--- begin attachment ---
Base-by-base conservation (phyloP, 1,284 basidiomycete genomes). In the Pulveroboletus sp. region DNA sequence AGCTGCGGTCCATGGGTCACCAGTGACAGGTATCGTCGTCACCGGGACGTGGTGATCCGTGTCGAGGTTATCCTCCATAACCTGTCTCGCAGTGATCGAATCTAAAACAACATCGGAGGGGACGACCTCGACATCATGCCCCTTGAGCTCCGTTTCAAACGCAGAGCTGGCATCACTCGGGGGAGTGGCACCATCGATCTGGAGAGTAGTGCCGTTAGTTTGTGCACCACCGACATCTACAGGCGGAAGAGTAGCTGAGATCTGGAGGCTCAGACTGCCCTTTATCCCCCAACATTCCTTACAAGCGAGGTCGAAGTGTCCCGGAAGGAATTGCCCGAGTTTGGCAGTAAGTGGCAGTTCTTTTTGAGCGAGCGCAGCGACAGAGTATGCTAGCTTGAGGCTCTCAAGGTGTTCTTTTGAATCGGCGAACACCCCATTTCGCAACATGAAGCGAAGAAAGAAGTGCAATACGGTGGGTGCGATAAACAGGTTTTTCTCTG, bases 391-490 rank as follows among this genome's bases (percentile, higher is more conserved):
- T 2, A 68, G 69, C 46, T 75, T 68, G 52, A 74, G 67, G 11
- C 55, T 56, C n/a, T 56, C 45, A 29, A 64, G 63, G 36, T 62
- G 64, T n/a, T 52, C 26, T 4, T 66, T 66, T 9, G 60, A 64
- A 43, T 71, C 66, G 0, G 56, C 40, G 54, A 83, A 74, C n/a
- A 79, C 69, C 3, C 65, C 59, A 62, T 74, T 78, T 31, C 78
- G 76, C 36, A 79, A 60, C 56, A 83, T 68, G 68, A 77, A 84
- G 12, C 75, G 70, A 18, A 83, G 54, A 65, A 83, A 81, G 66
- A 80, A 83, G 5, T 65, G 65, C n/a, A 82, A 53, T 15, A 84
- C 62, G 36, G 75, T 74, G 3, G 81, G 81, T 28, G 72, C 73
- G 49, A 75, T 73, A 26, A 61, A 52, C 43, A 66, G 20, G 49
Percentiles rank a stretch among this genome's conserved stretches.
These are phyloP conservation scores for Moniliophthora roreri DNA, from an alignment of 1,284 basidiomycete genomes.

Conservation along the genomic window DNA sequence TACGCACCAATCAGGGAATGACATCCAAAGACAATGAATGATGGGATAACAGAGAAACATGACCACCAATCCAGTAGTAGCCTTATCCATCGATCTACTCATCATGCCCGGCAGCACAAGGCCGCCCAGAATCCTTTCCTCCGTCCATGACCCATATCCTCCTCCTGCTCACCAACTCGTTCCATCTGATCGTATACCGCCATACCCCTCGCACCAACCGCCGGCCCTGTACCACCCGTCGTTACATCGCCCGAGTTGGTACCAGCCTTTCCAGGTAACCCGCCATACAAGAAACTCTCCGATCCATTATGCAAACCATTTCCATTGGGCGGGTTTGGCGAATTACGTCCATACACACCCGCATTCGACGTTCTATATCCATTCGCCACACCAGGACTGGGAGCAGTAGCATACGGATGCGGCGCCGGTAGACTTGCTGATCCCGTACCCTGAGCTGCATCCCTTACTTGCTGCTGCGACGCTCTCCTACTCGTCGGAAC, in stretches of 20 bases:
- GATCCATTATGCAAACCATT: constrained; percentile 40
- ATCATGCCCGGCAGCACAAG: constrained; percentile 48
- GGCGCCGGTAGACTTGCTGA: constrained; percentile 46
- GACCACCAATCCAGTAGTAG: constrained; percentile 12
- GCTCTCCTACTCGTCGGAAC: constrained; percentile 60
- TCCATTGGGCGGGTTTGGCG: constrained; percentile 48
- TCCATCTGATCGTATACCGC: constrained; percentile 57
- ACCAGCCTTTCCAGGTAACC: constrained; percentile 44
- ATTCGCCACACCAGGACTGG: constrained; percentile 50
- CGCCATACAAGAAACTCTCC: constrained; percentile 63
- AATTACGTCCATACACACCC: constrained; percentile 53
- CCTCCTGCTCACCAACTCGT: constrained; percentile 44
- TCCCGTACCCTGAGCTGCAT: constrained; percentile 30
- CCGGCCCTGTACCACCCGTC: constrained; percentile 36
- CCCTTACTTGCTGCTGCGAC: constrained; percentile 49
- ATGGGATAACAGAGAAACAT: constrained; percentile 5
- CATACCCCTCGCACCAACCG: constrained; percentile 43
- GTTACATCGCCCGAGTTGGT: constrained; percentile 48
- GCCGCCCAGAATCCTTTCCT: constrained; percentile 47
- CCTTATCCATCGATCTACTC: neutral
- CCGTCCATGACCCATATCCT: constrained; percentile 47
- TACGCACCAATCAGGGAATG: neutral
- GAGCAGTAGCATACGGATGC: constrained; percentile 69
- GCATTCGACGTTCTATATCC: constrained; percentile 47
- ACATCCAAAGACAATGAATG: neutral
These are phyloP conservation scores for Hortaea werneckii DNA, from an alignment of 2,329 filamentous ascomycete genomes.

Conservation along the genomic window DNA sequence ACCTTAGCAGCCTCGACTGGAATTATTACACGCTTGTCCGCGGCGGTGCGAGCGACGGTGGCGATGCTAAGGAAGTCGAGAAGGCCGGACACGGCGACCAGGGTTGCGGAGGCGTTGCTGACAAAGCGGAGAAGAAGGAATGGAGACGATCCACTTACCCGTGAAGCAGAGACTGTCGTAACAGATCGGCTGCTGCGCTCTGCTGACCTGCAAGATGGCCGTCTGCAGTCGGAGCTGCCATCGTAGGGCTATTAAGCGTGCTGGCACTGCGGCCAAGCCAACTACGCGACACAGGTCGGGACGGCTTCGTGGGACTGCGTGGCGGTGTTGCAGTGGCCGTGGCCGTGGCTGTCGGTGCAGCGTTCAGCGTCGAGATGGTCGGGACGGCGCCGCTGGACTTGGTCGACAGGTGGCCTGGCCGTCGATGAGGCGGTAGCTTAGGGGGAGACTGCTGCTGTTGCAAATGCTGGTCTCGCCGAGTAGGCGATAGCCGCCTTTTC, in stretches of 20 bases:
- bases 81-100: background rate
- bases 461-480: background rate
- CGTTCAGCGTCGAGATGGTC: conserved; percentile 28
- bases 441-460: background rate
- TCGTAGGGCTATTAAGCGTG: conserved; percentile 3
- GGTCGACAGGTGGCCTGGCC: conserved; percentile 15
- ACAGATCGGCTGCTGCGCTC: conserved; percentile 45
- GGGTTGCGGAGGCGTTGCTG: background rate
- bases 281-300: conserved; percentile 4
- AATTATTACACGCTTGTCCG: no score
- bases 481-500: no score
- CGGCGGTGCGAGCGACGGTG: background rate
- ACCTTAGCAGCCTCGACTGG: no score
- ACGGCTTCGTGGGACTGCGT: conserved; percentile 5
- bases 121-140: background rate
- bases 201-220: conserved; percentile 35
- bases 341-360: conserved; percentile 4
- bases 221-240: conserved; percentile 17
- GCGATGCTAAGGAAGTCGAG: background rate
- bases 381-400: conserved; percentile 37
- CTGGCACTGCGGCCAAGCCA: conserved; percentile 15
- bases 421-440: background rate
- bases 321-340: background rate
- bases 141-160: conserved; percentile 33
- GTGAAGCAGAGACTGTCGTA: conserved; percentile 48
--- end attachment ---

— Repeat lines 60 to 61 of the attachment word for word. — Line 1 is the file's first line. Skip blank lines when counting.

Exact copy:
- GCGATGCTAAGGAAGTCGAG: background rate
- bases 381-400: conserved; percentile 37